The Fear and Mis-Understanding of Change
It’s like the Wild West out there. There’s nothing like having countless executives from across the U.S. asking for solutions to virtually the same issue, no matter which city or district they represent. We have a problem in the US right now. Maybe other countries too, but in the US we have an entrepreneurial spirit that is driving education technology advances at fantastic speed. That also means thousands upon thousands of companies, big and small, jumping on the band-wagon. Education is much like the “wild west” of companies battling for attention. Hopefully my experience out there in the fray, can help lend a hand of understanding. No one is alone. It will be “wild” but it can also be awesome for students, and for teachers.
Trap # 3—Lack of Understanding and Fear
Cost (trap #1 from two weeks ago) is not the only reason the nascent industry of digital courseware has not saturated the landscape. Instead, most teachers use free digital learning objects because they believe they have to “replace what was there before,” the paper resources. Their thinking pattern is around “flat text” and so when they go to seek new resources they seek a digitization of the way things were. They pretty much have to do this because:
A. They do not know how to evaluate the new types of digital courseware, and
B. Are usually harboring the secret opinion that the fully-loaded game-based, intelligent-learning-engine immersive-environment digital courseware will replace them.
Lack of the ability to discern what is going on inside digital curriculum, some of which manages to teach math without any words is truly like stumbling into an alien world. How do you compare that to old math flash cards and worksheets? You can’t.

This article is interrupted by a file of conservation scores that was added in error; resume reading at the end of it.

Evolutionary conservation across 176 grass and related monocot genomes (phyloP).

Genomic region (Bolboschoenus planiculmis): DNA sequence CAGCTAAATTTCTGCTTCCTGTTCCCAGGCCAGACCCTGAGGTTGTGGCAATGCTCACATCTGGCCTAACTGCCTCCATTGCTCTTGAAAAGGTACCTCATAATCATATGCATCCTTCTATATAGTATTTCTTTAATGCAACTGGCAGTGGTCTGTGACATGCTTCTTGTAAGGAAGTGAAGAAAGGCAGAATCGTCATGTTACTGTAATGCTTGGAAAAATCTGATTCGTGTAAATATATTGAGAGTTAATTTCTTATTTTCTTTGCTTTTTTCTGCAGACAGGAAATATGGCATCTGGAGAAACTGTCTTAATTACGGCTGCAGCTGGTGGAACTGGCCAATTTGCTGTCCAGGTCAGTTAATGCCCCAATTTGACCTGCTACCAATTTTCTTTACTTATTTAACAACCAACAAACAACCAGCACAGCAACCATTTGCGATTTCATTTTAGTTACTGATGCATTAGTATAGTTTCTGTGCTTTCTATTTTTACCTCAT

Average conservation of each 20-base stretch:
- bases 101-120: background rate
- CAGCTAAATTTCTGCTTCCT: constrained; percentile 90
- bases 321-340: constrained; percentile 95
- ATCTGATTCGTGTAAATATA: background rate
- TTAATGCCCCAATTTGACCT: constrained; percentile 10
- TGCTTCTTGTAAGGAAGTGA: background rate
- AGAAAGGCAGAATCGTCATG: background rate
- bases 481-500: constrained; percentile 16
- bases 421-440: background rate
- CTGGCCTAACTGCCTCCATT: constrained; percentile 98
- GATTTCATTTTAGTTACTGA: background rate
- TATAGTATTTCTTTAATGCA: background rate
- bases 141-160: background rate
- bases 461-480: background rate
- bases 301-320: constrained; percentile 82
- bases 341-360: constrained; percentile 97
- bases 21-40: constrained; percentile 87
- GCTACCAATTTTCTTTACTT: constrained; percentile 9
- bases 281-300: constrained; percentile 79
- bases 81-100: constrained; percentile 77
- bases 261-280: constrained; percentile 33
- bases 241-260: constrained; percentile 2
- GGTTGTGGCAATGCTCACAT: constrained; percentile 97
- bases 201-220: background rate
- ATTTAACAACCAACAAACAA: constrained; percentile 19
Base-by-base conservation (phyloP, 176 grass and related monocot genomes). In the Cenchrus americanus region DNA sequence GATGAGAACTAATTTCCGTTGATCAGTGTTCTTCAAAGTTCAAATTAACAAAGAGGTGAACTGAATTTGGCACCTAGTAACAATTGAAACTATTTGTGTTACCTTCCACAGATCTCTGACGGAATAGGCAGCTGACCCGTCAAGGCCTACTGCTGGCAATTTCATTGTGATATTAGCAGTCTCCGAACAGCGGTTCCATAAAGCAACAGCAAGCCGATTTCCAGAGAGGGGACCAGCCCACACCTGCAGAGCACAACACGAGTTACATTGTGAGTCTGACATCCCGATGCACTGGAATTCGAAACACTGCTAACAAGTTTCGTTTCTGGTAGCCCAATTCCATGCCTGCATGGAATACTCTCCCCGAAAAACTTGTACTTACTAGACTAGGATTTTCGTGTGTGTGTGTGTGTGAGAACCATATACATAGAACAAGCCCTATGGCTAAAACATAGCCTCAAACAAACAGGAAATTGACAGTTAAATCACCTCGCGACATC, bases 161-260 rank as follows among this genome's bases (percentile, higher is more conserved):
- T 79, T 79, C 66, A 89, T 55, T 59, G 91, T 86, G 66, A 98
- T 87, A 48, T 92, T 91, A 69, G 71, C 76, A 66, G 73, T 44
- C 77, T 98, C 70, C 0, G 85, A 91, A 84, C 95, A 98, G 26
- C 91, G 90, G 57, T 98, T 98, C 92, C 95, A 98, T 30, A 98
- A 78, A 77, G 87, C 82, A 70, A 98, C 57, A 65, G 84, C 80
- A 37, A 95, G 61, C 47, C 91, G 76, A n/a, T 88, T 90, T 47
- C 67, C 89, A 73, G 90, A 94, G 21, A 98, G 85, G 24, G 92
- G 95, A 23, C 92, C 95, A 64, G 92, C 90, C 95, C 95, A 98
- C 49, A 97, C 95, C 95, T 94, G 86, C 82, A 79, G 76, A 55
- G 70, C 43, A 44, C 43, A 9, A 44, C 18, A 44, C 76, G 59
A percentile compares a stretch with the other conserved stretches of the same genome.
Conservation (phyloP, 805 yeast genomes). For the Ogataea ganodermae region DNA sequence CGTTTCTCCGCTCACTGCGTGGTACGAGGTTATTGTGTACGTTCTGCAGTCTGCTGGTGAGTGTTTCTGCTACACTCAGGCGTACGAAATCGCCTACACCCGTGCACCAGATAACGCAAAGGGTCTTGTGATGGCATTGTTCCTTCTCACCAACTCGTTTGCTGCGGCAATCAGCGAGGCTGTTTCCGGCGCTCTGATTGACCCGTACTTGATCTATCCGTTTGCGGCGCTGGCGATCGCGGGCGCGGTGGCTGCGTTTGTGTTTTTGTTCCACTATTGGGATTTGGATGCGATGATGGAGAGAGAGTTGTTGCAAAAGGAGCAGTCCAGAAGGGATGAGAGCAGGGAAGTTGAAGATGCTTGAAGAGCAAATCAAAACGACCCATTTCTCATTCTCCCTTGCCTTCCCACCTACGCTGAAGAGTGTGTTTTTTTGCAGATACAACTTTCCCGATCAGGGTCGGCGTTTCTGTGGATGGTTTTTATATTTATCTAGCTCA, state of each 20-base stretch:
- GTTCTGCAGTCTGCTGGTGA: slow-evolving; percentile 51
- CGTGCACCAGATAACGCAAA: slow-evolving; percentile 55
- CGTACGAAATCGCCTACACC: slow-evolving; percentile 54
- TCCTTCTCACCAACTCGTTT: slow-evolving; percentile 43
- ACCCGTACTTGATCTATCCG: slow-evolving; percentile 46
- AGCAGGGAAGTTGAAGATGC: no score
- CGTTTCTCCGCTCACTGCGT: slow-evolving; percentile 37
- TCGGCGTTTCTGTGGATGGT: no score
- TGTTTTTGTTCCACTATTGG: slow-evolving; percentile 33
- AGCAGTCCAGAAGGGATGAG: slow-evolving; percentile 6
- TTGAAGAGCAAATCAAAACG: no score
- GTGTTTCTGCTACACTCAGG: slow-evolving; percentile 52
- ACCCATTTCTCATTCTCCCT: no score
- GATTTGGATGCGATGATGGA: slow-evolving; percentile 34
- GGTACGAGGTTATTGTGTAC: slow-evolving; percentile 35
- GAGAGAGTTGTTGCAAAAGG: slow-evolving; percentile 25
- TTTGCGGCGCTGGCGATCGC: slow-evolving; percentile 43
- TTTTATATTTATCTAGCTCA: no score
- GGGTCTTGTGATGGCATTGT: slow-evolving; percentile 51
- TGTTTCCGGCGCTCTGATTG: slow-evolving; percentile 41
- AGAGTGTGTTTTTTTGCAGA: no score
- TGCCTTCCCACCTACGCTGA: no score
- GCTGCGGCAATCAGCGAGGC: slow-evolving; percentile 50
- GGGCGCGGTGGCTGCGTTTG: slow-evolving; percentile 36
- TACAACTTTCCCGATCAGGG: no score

The Learning Counsel started our “71 Characteristics of Digital Curriculum” Special Report work precisely to address this, and created a set of committees in Knowstory to help with the evaluation of the new digital world.
The fear of being replaced, well, that’s patently silly. The Learning Counsel’s observational research is indicating that we will need more teachers as we go digital, not less. Who’s going to be doing all the evaluating of software? And to get to the promised land of individualized learning, every teacher will have to use the analytics embedded in the software and manipulate the various adjustments for each child.
Teachers will be facilitators, coaches and mentors, helping each child to learn and think for themselves. They will have to be watching how the child is doing inside the software so that they can make sure they don’t lose interest and push them up to the next “level.” These are young humans, and since we’ve already established there is a huge variety of intellects amongst them, the adjustments and customizations are going to be nearly infinite.
True individualization, after all, is the competitive edge America wants to employ to stay ahead economically. We will invest in it, that’s a promise. Corporate America’s lush professional development scene and the military’s simulators are the precedent cases in point.
A way to avoid misunderstanding and fear is to lead by having people actually look. Just open Apps and Courseware and check them out. At least watch the demo videos. Lots of them. Don’t let people think about it only—that’s a disastrously misleading way to consider digital curriculum because you really can’t know about it until you look and experience it.
Alright, now just for a moment, let’s go back to the fact that the things being mostly used now, and mostly coming free, are flat and uninteresting and normally quickly out of date. With that fact we expose another problem, perhaps the most insidious of all that has been unlooked for in the digital transition and that is the next factor we’ll talk about, in my next week’s installment.